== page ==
Stress Management and Neck Pain
Since stress plays a role in neck pain, it stands to reason that if you control the stress, you reduce the pain. Learn why stress management is not as hard to achieve as it sounds.
By Chris Iliades, MD
Medically Reviewed by Pat F. Bass III, MD, MPH
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Most of us are familiar with emotional stress causing a headache. We even have a name for it — tension headache. Stress also has a physical effect on the muscles in your neck. As you tense up, the tightness in your neck muscles contributes to neck pain. Chronic neck pain can also be a cause of irritability, fatigue, and even depression that can add a lot of stress to your life. It can get to be a vicious circle.
Neck Pain: How Stress Adds to Discomfort
"Stress is not the likely cause of neck pain, but it can certainly bring out the symptoms of underlying neck pain," says Robert Gotlin, DO, director of orthopaedic and sports rehabilitation at Beth Israel Medical Center in New York City.
Stress has also been shown to influence how people feel pain. If you are under stress, pain can actually feel worse. "As stress goes, up I definitely see more patients with neck pain. Every year around tax time the number of patients with neck pain increases, especially among Wall Street types here in New York," observes Dr. Gotlin.
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Neck Pain: Relieving Stress
Modern treatment of neck (and back) pain puts a big emphasis on self-management, coping strategies, and a quick return to normal activities. Managing your stress is an important part of the treatment plan for neck pain. Here are some tips you can try:
Take an active role.Knowing that a rapid return to activity is often the best medicine can get you going forward with a positive outlook.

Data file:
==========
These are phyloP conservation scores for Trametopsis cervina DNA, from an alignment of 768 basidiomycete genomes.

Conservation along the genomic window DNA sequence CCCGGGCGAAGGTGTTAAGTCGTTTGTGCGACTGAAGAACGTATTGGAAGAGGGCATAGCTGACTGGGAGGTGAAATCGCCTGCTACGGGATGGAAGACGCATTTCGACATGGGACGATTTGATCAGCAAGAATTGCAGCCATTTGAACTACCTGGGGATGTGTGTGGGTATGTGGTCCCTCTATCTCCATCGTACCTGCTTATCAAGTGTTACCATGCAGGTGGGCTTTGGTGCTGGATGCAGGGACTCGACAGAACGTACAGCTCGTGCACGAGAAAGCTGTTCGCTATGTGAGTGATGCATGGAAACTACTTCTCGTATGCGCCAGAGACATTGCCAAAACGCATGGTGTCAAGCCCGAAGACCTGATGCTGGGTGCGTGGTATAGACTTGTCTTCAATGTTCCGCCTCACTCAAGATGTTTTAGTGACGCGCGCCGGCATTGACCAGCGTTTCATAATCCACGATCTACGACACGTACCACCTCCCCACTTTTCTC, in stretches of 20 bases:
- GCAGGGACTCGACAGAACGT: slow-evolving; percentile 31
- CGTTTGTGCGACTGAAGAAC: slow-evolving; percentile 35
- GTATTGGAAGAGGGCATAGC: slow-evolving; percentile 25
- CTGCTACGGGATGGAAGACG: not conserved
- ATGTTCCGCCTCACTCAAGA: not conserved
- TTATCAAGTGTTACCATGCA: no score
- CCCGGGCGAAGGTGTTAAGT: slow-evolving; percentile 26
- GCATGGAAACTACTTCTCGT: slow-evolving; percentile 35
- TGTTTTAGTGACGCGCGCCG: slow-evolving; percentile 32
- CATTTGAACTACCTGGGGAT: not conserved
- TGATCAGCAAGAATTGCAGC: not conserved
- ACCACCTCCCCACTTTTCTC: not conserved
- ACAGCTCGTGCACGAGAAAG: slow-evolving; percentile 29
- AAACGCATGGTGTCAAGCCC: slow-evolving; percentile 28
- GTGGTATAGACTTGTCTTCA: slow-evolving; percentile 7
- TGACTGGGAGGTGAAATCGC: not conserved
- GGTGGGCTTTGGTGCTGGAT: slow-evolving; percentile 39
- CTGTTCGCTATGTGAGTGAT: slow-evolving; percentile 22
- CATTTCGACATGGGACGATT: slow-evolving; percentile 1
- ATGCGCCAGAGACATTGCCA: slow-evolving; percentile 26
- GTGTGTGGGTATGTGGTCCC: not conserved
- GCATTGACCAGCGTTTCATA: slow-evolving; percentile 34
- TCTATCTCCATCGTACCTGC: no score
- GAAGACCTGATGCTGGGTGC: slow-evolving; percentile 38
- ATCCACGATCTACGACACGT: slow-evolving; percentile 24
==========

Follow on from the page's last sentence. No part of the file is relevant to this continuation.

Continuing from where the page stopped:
Exercise.Physical activity will get your blood flowing and your muscles moving. Neck exercises are a great way to relieve tension and an important part of the treatment for neck pain. Ask your doctor which exercises are safe for you. "The neck needs to move,” advises Gotlin. “Stretching, movement from side to side, and aerobic activity to get the blood flow going are best."
Take care of yourself.Developing healthy habits can help reduce stress, so eat a healthy diet. Avoid coffee and caffeinated beverages that can make you more agitated and interfere with sleep. And don't smoke — smoking slows healing because it decreases the blood supply to the muscles in your neck.
Learn relaxation techniques.Techniques that can reduce stress include deep breathing, yoga , meditation, and art or music therapy. Choose one you can do during the day to slow down and relax.
Get a massage.A gentle massage is a great way to relieve stress and neck pain, too, because it gets blood flowing into your sore muscles. You may want to add heat or cold to relieve tension and pain.
Talk about your stress.Develop a support system that you can turn to when you are feeling stressed out. Talking about your problems can help reduce stress. You may want to consider joining a formal in-person or online support group.
Seek treatment for serious anxiety.A study published this year in the journalBMC Musculoskeletal Disordersfound that psychosocial disorders (those caused by stressful life experiences) are closely associated with chronic neck pain. The study looked at 448 patients with neck pain and found that those patients with depression and anxiety tended to have the highest levels of neck pain, have neck pain longer, and were less likely to be active in their own recovery. If you're struggling with stress, anxiety, or depression, it’s important to consider professional counseling to treat the underlying problem.
Neck Pain: Get Moving Now
Treatment of neck pain has changed over the years. We now know that in most cases the sooner you get back to full activity the better. Even if your neck still hurts a bit, it doesn't mean that neck pain is doing harm.
Studies also show that the longer your neck pain lasts, the less chance you will return to full activity. So start managing your stress and develop a positive attitude. The sooner you do, the quicker you will recover from your neck pain.
Video: Physical Therapy Treatments : Stretching to Relieve Neck & Shoulder Pain
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